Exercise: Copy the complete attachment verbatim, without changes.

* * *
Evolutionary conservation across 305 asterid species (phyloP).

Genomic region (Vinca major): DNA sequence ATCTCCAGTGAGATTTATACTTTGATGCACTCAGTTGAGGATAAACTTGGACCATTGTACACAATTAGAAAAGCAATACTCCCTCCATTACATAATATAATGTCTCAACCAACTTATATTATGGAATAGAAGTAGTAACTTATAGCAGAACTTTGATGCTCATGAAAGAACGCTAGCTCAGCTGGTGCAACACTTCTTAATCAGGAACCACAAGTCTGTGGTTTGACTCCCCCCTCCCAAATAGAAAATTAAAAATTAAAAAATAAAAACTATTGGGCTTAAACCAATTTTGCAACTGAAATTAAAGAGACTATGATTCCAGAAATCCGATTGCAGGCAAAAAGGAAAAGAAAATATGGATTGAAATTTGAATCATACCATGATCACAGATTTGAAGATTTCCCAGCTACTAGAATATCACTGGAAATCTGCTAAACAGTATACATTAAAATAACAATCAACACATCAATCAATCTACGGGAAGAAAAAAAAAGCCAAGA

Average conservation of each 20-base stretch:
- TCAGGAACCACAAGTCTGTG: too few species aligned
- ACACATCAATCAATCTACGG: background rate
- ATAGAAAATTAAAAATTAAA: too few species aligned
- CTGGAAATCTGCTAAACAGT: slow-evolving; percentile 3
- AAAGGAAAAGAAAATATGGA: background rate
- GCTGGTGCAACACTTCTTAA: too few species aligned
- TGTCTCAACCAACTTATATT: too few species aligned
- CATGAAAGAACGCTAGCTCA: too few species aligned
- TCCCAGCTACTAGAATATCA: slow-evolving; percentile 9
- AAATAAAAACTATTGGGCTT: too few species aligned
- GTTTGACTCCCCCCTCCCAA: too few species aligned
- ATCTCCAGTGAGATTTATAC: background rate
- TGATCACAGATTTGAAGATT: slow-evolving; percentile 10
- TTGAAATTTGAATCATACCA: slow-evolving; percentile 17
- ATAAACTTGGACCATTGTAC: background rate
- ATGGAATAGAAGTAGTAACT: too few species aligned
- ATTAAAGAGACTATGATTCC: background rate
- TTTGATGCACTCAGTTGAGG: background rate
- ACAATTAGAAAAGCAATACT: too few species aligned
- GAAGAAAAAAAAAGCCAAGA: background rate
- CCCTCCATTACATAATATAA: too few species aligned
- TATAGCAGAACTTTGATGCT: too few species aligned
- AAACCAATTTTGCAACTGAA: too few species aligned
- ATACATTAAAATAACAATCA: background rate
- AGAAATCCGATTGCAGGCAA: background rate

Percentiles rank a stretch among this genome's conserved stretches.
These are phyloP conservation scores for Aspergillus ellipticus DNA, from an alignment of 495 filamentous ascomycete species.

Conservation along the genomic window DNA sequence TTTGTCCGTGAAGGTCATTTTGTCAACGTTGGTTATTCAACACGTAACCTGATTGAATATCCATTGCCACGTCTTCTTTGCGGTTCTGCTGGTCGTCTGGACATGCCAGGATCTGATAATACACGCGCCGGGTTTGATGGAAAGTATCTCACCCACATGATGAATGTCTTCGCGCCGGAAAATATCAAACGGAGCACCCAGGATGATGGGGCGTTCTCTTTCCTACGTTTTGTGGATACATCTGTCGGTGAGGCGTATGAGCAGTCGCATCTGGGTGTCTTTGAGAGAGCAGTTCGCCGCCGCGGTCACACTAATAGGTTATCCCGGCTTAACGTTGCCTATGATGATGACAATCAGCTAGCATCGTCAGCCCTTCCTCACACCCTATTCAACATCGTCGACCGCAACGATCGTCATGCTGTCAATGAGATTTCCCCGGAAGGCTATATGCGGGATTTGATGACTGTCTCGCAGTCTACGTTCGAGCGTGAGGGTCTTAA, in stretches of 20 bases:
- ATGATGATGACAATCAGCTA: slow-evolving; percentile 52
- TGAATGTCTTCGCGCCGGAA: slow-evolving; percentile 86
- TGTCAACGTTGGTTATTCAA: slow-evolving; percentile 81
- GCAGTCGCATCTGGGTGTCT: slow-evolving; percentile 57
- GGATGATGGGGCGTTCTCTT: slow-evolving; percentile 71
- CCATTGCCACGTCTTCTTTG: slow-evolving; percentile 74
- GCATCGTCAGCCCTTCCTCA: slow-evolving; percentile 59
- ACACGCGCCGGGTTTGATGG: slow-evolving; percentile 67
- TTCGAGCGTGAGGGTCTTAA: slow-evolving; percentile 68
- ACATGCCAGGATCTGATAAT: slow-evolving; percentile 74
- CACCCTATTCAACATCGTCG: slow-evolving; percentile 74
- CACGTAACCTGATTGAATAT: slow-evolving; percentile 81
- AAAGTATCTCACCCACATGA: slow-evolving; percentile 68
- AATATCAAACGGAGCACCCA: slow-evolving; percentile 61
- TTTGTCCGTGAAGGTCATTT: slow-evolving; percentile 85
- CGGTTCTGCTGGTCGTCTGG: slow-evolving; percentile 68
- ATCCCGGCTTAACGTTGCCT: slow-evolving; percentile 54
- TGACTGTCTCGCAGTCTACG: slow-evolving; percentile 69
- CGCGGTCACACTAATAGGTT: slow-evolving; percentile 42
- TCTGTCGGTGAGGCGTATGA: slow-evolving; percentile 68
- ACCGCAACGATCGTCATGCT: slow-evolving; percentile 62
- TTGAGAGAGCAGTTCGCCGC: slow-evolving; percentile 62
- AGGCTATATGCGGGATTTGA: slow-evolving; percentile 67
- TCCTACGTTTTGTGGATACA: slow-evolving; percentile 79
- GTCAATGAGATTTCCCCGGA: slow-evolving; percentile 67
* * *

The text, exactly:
Evolutionary conservation across 305 asterid species (phyloP).

Genomic region (Vinca major): DNA sequence ATCTCCAGTGAGATTTATACTTTGATGCACTCAGTTGAGGATAAACTTGGACCATTGTACACAATTAGAAAAGCAATACTCCCTCCATTACATAATATAATGTCTCAACCAACTTATATTATGGAATAGAAGTAGTAACTTATAGCAGAACTTTGATGCTCATGAAAGAACGCTAGCTCAGCTGGTGCAACACTTCTTAATCAGGAACCACAAGTCTGTGGTTTGACTCCCCCCTCCCAAATAGAAAATTAAAAATTAAAAAATAAAAACTATTGGGCTTAAACCAATTTTGCAACTGAAATTAAAGAGACTATGATTCCAGAAATCCGATTGCAGGCAAAAAGGAAAAGAAAATATGGATTGAAATTTGAATCATACCATGATCACAGATTTGAAGATTTCCCAGCTACTAGAATATCACTGGAAATCTGCTAAACAGTATACATTAAAATAACAATCAACACATCAATCAATCTACGGGAAGAAAAAAAAAGCCAAGA

Average conservation of each 20-base stretch:
- TCAGGAACCACAAGTCTGTG: too few species aligned
- ACACATCAATCAATCTACGG: background rate
- ATAGAAAATTAAAAATTAAA: too few species aligned
- CTGGAAATCTGCTAAACAGT: slow-evolving; percentile 3
- AAAGGAAAAGAAAATATGGA: background rate
- GCTGGTGCAACACTTCTTAA: too few species aligned
- TGTCTCAACCAACTTATATT: too few species aligned
- CATGAAAGAACGCTAGCTCA: too few species aligned
- TCCCAGCTACTAGAATATCA: slow-evolving; percentile 9
- AAATAAAAACTATTGGGCTT: too few species aligned
- GTTTGACTCCCCCCTCCCAA: too few species aligned
- ATCTCCAGTGAGATTTATAC: background rate
- TGATCACAGATTTGAAGATT: slow-evolving; percentile 10
- TTGAAATTTGAATCATACCA: slow-evolving; percentile 17
- ATAAACTTGGACCATTGTAC: background rate
- ATGGAATAGAAGTAGTAACT: too few species aligned
- ATTAAAGAGACTATGATTCC: background rate
- TTTGATGCACTCAGTTGAGG: background rate
- ACAATTAGAAAAGCAATACT: too few species aligned
- GAAGAAAAAAAAAGCCAAGA: background rate
- CCCTCCATTACATAATATAA: too few species aligned
- TATAGCAGAACTTTGATGCT: too few species aligned
- AAACCAATTTTGCAACTGAA: too few species aligned
- ATACATTAAAATAACAATCA: background rate
- AGAAATCCGATTGCAGGCAA: background rate

Percentiles rank a stretch among this genome's conserved stretches.
These are phyloP conservation scores for Aspergillus ellipticus DNA, from an alignment of 495 filamentous ascomycete species.

Conservation along the genomic window DNA sequence TTTGTCCGTGAAGGTCATTTTGTCAACGTTGGTTATTCAACACGTAACCTGATTGAATATCCATTGCCACGTCTTCTTTGCGGTTCTGCTGGTCGTCTGGACATGCCAGGATCTGATAATACACGCGCCGGGTTTGATGGAAAGTATCTCACCCACATGATGAATGTCTTCGCGCCGGAAAATATCAAACGGAGCACCCAGGATGATGGGGCGTTCTCTTTCCTACGTTTTGTGGATACATCTGTCGGTGAGGCGTATGAGCAGTCGCATCTGGGTGTCTTTGAGAGAGCAGTTCGCCGCCGCGGTCACACTAATAGGTTATCCCGGCTTAACGTTGCCTATGATGATGACAATCAGCTAGCATCGTCAGCCCTTCCTCACACCCTATTCAACATCGTCGACCGCAACGATCGTCATGCTGTCAATGAGATTTCCCCGGAAGGCTATATGCGGGATTTGATGACTGTCTCGCAGTCTACGTTCGAGCGTGAGGGTCTTAA, in stretches of 20 bases:
- ATGATGATGACAATCAGCTA: slow-evolving; percentile 52
- TGAATGTCTTCGCGCCGGAA: slow-evolving; percentile 86
- TGTCAACGTTGGTTATTCAA: slow-evolving; percentile 81
- GCAGTCGCATCTGGGTGTCT: slow-evolving; percentile 57
- GGATGATGGGGCGTTCTCTT: slow-evolving; percentile 71
- CCATTGCCACGTCTTCTTTG: slow-evolving; percentile 74
- GCATCGTCAGCCCTTCCTCA: slow-evolving; percentile 59
- ACACGCGCCGGGTTTGATGG: slow-evolving; percentile 67
- TTCGAGCGTGAGGGTCTTAA: slow-evolving; percentile 68
- ACATGCCAGGATCTGATAAT: slow-evolving; percentile 74
- CACCCTATTCAACATCGTCG: slow-evolving; percentile 74
- CACGTAACCTGATTGAATAT: slow-evolving; percentile 81
- AAAGTATCTCACCCACATGA: slow-evolving; percentile 68
- AATATCAAACGGAGCACCCA: slow-evolving; percentile 61
- TTTGTCCGTGAAGGTCATTT: slow-evolving; percentile 85
- CGGTTCTGCTGGTCGTCTGG: slow-evolving; percentile 68
- ATCCCGGCTTAACGTTGCCT: slow-evolving; percentile 54
- TGACTGTCTCGCAGTCTACG: slow-evolving; percentile 69
- CGCGGTCACACTAATAGGTT: slow-evolving; percentile 42
- TCTGTCGGTGAGGCGTATGA: slow-evolving; percentile 68
- ACCGCAACGATCGTCATGCT: slow-evolving; percentile 62
- TTGAGAGAGCAGTTCGCCGC: slow-evolving; percentile 62
- AGGCTATATGCGGGATTTGA: slow-evolving; percentile 67
- TCCTACGTTTTGTGGATACA: slow-evolving; percentile 79
- GTCAATGAGATTTCCCCGGA: slow-evolving; percentile 67